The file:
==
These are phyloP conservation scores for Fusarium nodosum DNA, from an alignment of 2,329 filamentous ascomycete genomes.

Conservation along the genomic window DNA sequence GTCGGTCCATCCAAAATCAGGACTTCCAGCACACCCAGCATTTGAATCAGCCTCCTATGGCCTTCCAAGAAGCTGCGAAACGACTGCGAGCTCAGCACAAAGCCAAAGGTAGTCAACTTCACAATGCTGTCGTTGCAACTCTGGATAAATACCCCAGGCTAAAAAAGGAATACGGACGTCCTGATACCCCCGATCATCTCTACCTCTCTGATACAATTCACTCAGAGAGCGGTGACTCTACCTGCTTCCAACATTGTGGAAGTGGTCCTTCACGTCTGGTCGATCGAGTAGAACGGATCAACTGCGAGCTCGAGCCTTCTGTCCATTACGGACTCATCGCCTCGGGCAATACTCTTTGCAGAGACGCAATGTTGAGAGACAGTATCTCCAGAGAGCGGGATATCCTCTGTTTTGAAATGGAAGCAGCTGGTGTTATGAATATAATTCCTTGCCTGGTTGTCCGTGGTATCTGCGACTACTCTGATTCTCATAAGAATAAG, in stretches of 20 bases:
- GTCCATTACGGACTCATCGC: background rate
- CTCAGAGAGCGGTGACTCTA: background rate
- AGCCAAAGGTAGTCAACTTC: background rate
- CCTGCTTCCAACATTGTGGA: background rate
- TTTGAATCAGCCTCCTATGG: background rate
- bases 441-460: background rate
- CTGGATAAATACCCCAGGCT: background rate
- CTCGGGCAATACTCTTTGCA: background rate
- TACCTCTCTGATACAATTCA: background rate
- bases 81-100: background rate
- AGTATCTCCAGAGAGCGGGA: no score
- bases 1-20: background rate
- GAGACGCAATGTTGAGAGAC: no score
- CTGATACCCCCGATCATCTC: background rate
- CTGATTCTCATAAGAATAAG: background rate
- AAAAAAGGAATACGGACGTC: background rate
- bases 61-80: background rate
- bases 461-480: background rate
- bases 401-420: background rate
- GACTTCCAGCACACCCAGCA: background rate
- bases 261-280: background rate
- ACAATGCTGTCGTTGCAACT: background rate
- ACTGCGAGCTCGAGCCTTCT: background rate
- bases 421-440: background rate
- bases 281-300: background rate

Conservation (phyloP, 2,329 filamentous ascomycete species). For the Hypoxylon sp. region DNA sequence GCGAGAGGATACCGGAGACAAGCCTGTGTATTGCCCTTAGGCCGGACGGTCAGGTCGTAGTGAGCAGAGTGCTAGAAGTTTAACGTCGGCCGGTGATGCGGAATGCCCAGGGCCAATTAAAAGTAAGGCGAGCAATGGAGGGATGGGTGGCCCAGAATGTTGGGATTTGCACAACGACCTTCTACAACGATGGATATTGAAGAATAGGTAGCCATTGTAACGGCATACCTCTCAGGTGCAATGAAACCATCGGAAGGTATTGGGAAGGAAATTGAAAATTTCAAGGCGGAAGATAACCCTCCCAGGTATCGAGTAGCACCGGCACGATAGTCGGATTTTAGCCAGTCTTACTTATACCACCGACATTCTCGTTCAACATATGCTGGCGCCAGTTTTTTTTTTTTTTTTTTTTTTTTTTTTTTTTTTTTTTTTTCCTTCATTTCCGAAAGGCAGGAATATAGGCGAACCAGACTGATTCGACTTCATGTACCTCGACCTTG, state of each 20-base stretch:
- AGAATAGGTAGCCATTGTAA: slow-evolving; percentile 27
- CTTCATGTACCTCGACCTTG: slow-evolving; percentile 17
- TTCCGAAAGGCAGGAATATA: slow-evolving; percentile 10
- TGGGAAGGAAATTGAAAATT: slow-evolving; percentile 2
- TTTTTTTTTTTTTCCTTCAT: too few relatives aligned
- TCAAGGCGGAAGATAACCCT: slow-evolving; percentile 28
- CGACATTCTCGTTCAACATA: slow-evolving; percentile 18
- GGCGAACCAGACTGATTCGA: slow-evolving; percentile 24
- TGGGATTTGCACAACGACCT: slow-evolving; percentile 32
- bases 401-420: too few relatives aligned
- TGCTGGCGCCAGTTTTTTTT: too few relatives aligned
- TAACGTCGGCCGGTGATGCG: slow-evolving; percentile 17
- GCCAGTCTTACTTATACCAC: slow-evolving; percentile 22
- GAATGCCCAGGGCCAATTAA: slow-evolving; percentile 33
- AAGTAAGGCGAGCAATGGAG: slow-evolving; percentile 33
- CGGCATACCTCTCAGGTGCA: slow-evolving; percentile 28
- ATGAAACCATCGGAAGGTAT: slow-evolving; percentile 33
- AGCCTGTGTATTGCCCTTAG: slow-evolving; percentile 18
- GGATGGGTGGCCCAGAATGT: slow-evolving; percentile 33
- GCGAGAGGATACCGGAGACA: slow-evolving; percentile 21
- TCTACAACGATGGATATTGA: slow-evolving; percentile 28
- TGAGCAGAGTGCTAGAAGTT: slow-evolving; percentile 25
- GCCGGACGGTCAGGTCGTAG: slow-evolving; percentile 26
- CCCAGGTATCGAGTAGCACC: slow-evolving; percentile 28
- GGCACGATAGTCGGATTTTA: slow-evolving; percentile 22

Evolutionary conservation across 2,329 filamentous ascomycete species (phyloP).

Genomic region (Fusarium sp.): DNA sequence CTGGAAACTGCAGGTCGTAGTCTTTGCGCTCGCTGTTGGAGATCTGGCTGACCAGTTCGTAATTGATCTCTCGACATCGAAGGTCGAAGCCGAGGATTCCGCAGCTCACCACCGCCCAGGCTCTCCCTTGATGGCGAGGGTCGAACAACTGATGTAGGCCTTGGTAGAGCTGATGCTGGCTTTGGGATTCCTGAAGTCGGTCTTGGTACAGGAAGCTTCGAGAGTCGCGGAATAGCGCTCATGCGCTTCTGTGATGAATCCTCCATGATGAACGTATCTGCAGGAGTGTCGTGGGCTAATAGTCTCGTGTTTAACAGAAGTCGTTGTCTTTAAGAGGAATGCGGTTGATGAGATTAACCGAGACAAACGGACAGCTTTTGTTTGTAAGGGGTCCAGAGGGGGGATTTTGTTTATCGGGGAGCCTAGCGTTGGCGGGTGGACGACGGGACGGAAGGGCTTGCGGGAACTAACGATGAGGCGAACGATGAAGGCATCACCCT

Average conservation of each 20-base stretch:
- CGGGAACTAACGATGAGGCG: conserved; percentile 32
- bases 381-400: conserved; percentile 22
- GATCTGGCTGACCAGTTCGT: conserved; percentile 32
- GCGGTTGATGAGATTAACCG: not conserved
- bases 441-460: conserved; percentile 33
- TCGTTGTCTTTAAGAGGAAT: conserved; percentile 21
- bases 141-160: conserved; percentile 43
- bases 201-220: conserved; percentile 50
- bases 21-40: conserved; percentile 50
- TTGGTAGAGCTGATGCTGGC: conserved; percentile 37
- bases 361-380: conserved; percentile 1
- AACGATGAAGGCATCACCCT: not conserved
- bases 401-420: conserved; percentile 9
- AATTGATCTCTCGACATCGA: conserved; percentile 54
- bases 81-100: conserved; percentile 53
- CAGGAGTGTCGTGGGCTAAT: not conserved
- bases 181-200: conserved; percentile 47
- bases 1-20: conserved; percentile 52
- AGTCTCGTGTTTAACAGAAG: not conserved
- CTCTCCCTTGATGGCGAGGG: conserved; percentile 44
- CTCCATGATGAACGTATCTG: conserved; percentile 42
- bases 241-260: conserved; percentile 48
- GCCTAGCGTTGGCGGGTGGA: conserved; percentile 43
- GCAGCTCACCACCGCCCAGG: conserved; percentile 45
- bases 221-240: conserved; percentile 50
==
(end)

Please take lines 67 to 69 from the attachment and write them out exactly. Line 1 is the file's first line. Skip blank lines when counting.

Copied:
- bases 361-380: conserved; percentile 1
- AACGATGAAGGCATCACCCT: not conserved
- bases 401-420: conserved; percentile 9